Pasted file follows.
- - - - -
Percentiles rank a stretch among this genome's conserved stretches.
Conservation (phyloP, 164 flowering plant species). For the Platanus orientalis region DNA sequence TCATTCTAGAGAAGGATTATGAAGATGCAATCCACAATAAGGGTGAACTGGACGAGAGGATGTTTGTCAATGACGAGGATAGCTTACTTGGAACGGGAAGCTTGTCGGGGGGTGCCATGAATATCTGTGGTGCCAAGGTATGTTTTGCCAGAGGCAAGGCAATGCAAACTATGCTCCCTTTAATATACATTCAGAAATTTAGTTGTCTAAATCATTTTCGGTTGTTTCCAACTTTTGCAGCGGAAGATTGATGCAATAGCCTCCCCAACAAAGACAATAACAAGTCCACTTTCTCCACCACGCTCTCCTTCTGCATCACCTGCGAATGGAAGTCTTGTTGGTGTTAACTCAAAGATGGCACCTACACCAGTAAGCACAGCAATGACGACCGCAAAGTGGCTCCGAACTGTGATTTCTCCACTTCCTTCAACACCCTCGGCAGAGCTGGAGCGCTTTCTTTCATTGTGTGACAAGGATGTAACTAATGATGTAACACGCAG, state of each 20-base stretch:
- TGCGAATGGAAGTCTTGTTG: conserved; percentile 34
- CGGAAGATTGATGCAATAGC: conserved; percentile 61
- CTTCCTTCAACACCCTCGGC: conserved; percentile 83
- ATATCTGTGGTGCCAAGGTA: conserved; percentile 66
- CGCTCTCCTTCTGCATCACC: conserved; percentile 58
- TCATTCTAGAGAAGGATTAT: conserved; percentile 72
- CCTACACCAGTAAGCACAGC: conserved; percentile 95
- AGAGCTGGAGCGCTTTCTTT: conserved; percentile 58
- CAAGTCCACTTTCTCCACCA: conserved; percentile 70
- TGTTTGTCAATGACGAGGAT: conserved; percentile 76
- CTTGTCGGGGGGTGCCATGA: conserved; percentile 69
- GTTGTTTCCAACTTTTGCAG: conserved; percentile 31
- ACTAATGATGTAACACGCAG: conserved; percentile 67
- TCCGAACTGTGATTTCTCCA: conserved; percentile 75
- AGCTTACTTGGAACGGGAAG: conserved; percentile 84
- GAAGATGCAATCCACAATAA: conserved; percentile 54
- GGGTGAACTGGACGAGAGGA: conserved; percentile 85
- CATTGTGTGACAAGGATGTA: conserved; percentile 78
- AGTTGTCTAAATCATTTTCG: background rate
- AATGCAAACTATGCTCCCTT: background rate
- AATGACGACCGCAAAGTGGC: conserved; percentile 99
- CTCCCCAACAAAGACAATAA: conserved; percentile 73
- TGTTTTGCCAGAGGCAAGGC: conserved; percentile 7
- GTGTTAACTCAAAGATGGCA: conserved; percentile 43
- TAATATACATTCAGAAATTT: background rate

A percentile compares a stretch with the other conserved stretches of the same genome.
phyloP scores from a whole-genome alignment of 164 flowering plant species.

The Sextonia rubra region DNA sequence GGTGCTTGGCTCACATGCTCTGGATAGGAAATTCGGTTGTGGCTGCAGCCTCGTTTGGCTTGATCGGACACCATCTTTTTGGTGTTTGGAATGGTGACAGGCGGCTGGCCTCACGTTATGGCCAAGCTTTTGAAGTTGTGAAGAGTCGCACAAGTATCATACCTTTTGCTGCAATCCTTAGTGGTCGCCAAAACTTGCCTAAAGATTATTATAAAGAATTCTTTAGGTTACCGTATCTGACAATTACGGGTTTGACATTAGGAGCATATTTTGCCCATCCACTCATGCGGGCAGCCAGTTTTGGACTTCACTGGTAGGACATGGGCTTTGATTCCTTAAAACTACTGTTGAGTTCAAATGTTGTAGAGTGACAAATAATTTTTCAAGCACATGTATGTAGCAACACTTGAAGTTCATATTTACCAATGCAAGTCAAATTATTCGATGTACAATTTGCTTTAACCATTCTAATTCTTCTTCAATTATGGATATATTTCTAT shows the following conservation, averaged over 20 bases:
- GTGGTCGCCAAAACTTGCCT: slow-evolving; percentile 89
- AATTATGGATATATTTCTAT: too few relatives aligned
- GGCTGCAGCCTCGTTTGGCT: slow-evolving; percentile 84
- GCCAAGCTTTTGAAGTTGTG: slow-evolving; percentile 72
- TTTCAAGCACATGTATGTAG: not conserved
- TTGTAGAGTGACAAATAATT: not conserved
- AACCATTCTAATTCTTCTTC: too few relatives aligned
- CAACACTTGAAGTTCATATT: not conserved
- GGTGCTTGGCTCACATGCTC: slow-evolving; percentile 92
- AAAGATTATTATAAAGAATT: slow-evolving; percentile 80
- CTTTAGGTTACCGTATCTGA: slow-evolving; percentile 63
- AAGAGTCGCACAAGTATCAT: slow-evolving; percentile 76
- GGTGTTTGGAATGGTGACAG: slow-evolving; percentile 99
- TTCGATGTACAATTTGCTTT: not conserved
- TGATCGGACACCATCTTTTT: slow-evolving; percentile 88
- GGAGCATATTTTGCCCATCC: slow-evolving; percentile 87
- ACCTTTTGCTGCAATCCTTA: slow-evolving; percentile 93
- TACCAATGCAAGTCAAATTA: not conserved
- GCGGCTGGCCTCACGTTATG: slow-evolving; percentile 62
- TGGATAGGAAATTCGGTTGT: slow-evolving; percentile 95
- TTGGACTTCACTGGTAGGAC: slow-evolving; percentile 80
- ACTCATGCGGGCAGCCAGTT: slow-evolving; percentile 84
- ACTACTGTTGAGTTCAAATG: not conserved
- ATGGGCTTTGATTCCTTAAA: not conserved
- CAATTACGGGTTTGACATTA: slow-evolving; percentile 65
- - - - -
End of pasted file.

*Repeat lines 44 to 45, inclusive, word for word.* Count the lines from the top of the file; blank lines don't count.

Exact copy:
- TTCGATGTACAATTTGCTTT: not conserved
- TGATCGGACACCATCTTTTT: slow-evolving; percentile 88